Trump mulls axing largest trade relationship in the world

US president said he doesn’t want to talk to Chinese president Xi Jinping right now

US president Donald Trump and China’s president Xi Jinping meet at the Great Hall of the People in Beijing.

US president Donald Trump and China’s president Xi Jinping meet at the Great Hall of the People in Beijing.


US president Donald Trump said he doesn’t want to talk to Chinese president Xi Jinping right now and mused about eliminating the largest trading relationship in the world, with tensions high over the coronavirus outbreak.

Asked in a Fox Business Network interview whether he had spoken to Xi recently, Trump said that they have “a very good relationship” but “right now, I don’t want to speak to him. I don’t want to speak to him.”

Unprompted, he said that “we could cut off the whole relationship. If we did, what would happen? You’d save $500 billion,” an inaccurate reference to the volume of trade between the countries.

Trump has sought to blame China for the coronavirus pandemic as public confidence in his handling of the US outbreak has sunk. There have been more than 1.3 million cases of Covid-19 in the US and at least 82,900 deaths, the most in the world. China has reported only about 4,600 deaths from the disease.

The president and some of his allies have discussed somehow punishing Beijing for the outbreak, though any economic measures risk harm to the US, which is now in recession due to social-distancing practices adopted to curb the pandemic.

“Cheap labour turned out to be very expensive,” Trump said of China.

In the interview, Trump said he’s examining Chinese companies that trade on the NYSE and Nasdaq stock exchanges but don’t follow US accounting rules. “We are looking at that very strongly,” he said, but he cautioned that it could backfire.

“Let’s say we do that, right,” Trump said. “So what are they going to do? They’re going to move their listing to London or someplace else.”

He also rejected renegotiating the so-called “phase one” trade deal he signed with Beijing in January.

“We’re not going to renegotiate,” he said. The virus “was never even a subject” when the deal was signed, he said.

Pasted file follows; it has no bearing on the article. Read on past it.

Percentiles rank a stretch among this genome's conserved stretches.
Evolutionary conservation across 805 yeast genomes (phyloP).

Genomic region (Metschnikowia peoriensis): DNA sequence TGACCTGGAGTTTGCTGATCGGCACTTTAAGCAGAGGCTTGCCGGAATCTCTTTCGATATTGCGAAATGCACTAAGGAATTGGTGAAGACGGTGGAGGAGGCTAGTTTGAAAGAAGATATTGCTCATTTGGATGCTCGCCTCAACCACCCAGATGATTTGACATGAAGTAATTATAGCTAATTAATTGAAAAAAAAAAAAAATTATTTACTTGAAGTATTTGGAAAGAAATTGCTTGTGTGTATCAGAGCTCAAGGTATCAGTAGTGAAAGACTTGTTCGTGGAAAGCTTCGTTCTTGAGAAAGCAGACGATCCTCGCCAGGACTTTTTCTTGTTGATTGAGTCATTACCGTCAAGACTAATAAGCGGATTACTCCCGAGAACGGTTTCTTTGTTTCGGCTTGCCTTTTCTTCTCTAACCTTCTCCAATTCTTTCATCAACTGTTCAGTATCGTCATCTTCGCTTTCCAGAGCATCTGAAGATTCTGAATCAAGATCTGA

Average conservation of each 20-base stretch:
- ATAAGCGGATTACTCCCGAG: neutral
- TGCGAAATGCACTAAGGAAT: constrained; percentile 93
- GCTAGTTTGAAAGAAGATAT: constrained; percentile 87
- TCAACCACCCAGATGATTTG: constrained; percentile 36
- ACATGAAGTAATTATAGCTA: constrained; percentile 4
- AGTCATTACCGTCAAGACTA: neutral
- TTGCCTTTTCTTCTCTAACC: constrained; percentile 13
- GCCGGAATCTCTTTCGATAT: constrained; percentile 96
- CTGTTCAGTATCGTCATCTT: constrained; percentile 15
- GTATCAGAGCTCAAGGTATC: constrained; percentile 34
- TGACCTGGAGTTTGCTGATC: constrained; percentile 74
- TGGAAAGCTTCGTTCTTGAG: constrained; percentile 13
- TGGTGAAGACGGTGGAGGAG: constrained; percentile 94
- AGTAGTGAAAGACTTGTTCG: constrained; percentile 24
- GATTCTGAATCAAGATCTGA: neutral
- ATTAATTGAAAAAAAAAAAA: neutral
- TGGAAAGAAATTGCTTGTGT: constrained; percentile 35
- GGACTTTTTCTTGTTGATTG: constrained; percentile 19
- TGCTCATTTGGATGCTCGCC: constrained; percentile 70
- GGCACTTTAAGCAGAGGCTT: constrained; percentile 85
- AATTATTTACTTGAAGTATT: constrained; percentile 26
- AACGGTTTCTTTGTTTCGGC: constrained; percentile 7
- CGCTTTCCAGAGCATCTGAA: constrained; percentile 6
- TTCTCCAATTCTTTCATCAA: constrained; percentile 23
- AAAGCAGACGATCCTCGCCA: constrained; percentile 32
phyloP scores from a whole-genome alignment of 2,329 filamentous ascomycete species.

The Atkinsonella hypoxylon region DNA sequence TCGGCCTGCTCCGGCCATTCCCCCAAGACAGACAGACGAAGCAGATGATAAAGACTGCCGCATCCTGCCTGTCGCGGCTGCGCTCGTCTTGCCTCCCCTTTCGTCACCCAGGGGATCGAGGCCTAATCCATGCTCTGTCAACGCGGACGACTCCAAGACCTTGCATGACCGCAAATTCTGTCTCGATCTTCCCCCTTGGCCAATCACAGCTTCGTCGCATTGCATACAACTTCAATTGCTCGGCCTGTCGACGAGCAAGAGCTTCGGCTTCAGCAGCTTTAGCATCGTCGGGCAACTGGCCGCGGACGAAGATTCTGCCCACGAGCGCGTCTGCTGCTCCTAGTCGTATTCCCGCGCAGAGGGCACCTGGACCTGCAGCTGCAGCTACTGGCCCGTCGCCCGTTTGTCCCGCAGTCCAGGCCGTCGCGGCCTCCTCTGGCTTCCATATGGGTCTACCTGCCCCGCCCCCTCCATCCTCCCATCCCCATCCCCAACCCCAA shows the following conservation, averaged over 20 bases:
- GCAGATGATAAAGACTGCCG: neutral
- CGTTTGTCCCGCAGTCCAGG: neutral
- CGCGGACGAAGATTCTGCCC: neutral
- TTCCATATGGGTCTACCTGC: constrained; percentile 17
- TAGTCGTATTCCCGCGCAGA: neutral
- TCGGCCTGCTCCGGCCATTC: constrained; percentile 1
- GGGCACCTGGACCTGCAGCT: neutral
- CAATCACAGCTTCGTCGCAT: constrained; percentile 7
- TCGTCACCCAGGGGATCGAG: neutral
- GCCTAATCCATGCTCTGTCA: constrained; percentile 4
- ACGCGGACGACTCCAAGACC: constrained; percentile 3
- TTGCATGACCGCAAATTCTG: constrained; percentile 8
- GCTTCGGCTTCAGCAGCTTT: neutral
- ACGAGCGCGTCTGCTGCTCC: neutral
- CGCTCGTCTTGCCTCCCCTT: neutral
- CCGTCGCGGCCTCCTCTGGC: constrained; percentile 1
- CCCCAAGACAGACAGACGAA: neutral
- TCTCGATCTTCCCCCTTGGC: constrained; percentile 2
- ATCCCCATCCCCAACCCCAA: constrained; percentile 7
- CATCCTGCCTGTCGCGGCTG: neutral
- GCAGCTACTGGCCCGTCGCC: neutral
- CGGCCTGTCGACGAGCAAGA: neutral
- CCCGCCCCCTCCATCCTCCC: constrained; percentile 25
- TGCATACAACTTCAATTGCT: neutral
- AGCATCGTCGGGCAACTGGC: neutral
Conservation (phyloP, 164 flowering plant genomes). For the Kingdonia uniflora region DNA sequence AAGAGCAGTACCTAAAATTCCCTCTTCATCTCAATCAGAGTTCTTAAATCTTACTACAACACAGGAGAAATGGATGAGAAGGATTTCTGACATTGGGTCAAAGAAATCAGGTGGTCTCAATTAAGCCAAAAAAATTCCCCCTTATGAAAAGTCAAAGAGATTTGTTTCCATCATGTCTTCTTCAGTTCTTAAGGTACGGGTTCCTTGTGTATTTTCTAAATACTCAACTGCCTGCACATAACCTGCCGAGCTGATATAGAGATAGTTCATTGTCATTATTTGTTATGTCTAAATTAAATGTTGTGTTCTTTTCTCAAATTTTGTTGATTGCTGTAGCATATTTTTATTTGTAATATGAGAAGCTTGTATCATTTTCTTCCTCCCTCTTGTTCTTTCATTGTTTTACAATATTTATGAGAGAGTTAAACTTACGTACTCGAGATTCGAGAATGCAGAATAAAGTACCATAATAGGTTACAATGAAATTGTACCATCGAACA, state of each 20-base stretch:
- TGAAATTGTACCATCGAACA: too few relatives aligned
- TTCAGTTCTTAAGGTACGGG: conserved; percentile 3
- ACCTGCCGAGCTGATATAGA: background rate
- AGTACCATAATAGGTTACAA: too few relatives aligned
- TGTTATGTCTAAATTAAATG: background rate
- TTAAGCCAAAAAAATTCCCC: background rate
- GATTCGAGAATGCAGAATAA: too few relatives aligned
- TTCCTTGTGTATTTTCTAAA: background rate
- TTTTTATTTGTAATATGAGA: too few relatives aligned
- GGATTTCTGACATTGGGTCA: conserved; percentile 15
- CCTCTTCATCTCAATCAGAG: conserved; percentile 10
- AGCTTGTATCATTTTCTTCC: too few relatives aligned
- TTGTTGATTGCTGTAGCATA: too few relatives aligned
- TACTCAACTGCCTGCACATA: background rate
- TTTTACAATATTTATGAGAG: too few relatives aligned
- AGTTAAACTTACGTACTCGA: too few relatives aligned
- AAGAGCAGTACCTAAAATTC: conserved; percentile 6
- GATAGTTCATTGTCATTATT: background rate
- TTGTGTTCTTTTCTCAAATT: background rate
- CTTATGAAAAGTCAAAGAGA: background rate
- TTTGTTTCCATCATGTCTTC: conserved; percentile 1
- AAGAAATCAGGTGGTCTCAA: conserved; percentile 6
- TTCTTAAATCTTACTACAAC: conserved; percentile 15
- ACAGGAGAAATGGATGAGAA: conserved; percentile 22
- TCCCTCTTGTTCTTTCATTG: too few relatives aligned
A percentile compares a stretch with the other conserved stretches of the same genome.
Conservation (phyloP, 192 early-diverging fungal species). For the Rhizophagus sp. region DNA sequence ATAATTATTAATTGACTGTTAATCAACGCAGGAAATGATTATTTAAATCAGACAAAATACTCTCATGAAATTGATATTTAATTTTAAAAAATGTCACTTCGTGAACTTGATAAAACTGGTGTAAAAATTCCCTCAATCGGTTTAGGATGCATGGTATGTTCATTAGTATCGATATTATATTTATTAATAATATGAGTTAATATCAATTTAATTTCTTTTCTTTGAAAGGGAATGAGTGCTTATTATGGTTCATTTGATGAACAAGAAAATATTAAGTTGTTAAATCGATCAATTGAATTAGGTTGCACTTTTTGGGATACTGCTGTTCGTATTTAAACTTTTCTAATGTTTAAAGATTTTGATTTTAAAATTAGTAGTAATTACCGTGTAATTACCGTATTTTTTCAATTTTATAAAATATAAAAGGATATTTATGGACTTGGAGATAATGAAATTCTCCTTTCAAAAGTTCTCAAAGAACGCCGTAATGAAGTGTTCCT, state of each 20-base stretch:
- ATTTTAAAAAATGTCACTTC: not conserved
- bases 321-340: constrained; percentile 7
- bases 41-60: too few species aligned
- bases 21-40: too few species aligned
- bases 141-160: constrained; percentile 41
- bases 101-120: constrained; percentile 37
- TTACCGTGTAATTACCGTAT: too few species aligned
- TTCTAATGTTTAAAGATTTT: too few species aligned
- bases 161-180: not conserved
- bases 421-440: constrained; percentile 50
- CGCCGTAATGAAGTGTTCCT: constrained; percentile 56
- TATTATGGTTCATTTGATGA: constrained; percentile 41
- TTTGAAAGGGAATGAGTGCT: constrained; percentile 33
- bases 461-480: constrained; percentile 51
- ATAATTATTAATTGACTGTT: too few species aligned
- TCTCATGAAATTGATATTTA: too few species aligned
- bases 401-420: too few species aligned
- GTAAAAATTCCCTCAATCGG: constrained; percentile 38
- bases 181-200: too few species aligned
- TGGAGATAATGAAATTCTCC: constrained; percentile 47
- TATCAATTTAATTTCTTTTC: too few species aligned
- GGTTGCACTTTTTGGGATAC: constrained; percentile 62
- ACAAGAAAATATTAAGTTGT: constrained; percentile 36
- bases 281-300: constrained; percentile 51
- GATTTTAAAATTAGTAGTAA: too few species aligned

His re-election opponent, former vice president Joe Biden, has sought to turn the trade deal – one of Trump’s signature first-term accomplishments – Into a liability by alleging the president was focused on the agreement to the exclusion of the growing coronavirus outbreak.

The Chinese Ministry of Foreign Affairs on Friday said that continuing to develop ties was a core interest for both China and the US, in response to a question about Trump’s assertion that America would save $500 billion by cutting relations.

“The stable development of relations between China and the United States is in the fundamental interests of the people of two countries and is also conducive to world peace and stability,” ministry spokesman Zhao Lijian told a media briefing in Beijing.

“At present, China and the United States should continue to strengthen anti-epidemic cooperation, overcome the epidemic as soon as possible, cure patients and resume production and life.”

While Chinese purchases of US agricultural goods have recently picked up, the Global Times, a Communist Party publication, reported earlier this month that Beijing was weighing voiding or renegotiating the deal.

The publication said that officials in the Chinese government were angered by US criticism of China’s handling of the coronavirus pandemic.

Trump said Thursday that while he still suspects the outbreak may be connected to a virology lab in Wuhan, China, he said it was unlikely the Chinese deliberately unleashed the pathogen. “I think more likely it got out of control,” he said.

The president agreed with Fox Business host Maria Bartiromo that China is trying to steal intellectual property and beat the US to a coronavirus vaccine.

“We can stop them, they’re going to try doing it,” he said. “I mean, you can stop doing business with them, that’s one thing.”

He didn’t elaborate.

Trump also threatened to replace board members of the Thrift Savings Plan, a retirement plan for federal workers, if they don’t follow through with a plan to defer shifting some of its investments into the stocks of Chinese companies.

The savings plan was scheduled to transfer roughly $50 billion of its international fund to mirror an MSCI All Country World Index, which captures emerging markets including China. The Federal Retirement Thrift Investment Board was under pressure from the Trump administration and some lawmakers in Congress to delay the move.

The board said Wednesday it would delay the move “due to a meaningfully different economic environment related in large part to the impact of the global Covid-19 pandemic” and the nomination of three new board members.

“You know it’s run by the Obama appointments, right?” Trump said of the savings plan. “We’re going to find out whether or not they’re going to do it very soon, and if they’re not, we’re going to replace them very quickly.” – Bloomberg

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